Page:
Kea, the apline parrots of New Zealand, have been one of my favorite birds to photograph. These little rascals are incredibly intelligent and are very mischievous! If you are ever on the south island of New Zealand, please heed the warnings not to leave belongings unattended or car doors open because the keas love to steal things and are notorious for destroying anything made of rubber. Including bike tires and windshield molding!
While visiting Arthur’s Pass, I stopped at a look out point that is a well known spot for kea sightings and they didn’t disappoint! Almost immediately this one landed right in front of me and then put on a show of preening all of his beautiful feathers
Not long after, some of his friends decided to join us.
This endangered alpine parrot can only be found in the alpine areas on the south island of New Zealand. Keas are monogamous, and both the male and the female play active roles in raising their young. They tend to nest on the ground however, which leaves them vulnerable to rats, stouts, and possums that European settlers introduced to the country. New Zealand has a unique ecosystem that does not natively include any predators for the introduced species. This leaves many of New Zealand’s native bird species vulnerable to introduced predators like cats, dogs, rats, stouts, and possums.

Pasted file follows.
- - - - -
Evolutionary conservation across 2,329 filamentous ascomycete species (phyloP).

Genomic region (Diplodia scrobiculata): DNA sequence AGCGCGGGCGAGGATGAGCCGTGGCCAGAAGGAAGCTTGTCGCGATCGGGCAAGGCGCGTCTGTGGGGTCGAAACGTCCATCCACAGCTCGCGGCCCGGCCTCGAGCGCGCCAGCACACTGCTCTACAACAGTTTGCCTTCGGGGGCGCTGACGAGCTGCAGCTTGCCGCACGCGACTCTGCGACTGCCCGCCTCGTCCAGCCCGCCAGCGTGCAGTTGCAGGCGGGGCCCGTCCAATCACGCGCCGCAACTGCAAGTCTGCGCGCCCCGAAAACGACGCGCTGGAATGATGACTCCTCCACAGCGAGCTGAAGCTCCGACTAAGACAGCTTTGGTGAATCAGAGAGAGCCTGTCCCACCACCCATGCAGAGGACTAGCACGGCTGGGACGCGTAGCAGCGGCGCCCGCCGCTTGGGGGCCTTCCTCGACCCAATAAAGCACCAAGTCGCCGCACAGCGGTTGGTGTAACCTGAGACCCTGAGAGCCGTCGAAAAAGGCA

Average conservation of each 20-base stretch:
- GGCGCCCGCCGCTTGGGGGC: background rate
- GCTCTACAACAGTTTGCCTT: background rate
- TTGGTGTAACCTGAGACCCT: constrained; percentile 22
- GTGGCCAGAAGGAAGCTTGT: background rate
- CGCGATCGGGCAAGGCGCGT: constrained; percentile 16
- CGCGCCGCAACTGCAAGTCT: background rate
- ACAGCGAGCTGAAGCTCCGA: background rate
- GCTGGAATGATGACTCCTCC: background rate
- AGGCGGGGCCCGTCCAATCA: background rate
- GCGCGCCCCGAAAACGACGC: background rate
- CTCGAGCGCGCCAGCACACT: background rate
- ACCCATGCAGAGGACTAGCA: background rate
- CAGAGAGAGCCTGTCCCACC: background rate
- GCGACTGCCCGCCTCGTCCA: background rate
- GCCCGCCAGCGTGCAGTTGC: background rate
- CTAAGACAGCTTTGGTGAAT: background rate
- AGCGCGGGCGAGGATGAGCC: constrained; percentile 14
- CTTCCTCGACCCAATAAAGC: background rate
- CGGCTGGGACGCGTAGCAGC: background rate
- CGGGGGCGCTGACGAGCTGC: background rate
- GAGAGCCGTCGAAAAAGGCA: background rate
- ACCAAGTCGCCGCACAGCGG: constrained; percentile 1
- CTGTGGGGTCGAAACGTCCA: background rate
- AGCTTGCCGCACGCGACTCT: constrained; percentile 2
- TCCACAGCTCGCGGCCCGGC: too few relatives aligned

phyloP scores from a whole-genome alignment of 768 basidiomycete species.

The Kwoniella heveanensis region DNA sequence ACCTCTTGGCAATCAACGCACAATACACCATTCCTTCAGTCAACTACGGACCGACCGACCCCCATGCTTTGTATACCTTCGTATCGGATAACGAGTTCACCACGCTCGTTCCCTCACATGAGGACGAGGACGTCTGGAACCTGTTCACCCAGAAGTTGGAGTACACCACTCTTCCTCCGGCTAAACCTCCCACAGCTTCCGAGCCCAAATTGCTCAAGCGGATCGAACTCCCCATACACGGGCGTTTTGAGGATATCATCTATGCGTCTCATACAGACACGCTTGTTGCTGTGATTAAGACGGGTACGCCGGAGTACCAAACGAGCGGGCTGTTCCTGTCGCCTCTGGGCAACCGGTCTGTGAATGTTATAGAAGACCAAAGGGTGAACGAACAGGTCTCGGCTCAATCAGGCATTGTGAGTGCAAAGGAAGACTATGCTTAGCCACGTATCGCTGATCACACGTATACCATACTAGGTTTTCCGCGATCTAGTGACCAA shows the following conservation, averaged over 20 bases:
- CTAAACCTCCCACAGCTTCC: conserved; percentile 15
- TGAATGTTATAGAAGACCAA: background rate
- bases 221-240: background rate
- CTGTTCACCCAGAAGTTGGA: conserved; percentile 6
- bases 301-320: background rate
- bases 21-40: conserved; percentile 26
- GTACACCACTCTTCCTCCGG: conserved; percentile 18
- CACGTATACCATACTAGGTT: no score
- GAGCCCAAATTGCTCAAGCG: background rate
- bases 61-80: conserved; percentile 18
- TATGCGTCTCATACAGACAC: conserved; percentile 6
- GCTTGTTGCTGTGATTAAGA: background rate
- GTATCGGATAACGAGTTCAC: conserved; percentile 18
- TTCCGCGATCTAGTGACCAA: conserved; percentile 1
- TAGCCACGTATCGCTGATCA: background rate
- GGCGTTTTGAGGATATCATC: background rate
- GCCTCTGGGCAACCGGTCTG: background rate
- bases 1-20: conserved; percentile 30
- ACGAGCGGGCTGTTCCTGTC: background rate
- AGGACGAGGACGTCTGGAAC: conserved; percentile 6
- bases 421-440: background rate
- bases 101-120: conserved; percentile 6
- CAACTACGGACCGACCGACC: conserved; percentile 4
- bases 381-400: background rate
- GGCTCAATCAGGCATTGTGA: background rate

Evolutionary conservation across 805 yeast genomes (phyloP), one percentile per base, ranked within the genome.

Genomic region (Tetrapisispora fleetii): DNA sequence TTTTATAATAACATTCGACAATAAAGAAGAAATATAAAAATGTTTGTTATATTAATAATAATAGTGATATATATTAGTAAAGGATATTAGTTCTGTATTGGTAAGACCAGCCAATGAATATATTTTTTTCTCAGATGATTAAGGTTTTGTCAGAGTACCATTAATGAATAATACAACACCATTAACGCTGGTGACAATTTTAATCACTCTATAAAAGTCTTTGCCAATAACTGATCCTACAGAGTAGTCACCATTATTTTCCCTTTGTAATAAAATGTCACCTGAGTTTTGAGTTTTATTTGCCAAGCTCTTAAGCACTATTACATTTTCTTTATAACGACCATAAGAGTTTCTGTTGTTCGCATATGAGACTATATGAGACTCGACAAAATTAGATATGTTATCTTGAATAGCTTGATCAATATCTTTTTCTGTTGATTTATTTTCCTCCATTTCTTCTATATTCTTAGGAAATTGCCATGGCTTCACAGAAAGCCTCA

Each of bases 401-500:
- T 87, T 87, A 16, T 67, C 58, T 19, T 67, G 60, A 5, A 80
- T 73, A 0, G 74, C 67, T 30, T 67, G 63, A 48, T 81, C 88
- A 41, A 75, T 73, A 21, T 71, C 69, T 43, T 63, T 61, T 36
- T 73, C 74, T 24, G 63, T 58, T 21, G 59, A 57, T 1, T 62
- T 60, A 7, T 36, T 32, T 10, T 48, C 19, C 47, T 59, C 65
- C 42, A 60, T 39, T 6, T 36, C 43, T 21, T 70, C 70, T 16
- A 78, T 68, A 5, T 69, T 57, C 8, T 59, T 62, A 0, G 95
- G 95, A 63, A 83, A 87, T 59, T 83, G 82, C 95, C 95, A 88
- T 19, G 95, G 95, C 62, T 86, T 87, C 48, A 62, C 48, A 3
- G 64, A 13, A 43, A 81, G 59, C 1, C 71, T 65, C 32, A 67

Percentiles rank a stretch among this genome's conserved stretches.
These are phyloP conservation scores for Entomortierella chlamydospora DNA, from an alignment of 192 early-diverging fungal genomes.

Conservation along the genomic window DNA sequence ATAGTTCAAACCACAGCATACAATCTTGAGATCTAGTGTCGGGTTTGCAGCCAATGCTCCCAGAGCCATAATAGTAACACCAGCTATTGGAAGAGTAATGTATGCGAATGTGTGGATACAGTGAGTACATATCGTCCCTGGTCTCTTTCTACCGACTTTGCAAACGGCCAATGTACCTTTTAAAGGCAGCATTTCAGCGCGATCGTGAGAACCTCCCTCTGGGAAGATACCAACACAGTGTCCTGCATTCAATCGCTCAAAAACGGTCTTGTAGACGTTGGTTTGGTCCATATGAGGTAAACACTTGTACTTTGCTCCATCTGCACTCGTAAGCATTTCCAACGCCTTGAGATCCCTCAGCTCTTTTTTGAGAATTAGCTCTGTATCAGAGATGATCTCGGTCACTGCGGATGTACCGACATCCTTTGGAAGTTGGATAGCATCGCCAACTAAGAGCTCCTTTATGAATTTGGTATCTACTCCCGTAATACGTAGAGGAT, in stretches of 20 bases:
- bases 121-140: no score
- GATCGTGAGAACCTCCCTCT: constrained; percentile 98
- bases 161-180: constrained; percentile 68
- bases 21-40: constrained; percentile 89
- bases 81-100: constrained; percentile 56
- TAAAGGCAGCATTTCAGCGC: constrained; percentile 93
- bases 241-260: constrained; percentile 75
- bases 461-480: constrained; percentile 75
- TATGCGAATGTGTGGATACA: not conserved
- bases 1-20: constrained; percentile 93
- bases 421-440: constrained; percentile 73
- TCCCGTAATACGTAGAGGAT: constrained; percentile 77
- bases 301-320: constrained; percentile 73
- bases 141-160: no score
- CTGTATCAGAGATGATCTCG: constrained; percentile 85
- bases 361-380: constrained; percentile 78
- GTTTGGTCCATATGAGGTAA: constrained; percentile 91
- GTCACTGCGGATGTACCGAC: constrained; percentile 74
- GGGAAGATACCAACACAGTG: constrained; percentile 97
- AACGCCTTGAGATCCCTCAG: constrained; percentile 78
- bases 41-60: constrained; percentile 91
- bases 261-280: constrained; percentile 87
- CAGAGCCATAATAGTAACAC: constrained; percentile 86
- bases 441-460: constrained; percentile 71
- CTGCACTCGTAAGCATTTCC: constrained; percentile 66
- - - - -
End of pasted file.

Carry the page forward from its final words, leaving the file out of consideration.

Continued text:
If you are visiting New Zealand, please respect the rules and keep dogs and cats on leashes and out of the national parks.
Kea prints are available here
More information about the kea and New Zealand’s conservation efforts can be found here